Institute of Astronomy

Stop hitting yourself: did most terrestrial impactors originate from the terrestrial planets?

SpeakerTalk DateTalk Series
Alan Jackson28 July 2014Across HR 2014 Posters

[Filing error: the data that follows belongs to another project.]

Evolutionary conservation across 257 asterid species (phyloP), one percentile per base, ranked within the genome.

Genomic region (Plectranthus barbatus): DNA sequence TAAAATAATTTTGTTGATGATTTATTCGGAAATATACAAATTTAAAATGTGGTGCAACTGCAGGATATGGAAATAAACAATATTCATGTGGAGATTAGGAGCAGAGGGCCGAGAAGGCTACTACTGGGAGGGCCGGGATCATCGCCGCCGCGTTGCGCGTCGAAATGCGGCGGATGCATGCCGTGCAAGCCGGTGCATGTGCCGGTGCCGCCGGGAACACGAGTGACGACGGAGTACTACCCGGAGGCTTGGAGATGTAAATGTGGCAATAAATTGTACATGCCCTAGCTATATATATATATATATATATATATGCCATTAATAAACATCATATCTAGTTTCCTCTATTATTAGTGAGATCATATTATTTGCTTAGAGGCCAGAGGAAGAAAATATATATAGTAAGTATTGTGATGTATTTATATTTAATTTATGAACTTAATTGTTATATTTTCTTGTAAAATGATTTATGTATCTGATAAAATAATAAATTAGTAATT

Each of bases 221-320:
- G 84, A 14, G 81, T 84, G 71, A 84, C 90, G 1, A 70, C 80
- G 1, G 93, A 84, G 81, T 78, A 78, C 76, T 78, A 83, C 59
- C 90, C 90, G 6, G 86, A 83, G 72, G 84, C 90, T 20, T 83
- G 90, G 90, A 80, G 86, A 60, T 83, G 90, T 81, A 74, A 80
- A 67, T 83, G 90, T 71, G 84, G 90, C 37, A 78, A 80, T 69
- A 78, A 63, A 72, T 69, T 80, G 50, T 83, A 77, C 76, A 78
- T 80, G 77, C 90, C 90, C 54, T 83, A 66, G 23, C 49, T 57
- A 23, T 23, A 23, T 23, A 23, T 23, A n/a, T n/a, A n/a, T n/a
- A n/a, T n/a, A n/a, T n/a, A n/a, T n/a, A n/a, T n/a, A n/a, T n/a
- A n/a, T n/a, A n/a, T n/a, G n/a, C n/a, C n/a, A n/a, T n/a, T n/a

Although the asteroid belt is the main source of impactors in the inner solar system today, it contains only 0.0006 Earth mass, or 0.05 Lunar mass. While the asteroid belt would have been much more massive when it formed, it is unlikely to have had greater than 0.5 Lunar mass since the formation of Jupiter and the dissipation of the solar nebula. By comparison, giant impacts onto the terrestrial planets typically release debris equal to several per cent of the planet’s mass. The Moon-forming impact on Earth and the dichotomy forming impact on Mars, to consider but two of these major events, each released >1 Lunar mass in debris, over 50 times the present day asteroid belt. This escaping impact debris is less long lived than the main asteroid belt, as it is injected on unstable, planet-crossing orbits, but this same factor also increases the impact probability with the terrestrial planets and asteroids. We show that as a result terrestrial ejecta played a major role in the impact history of the early inner solar system, and we expect the same is also likely to be true in other planetary systems.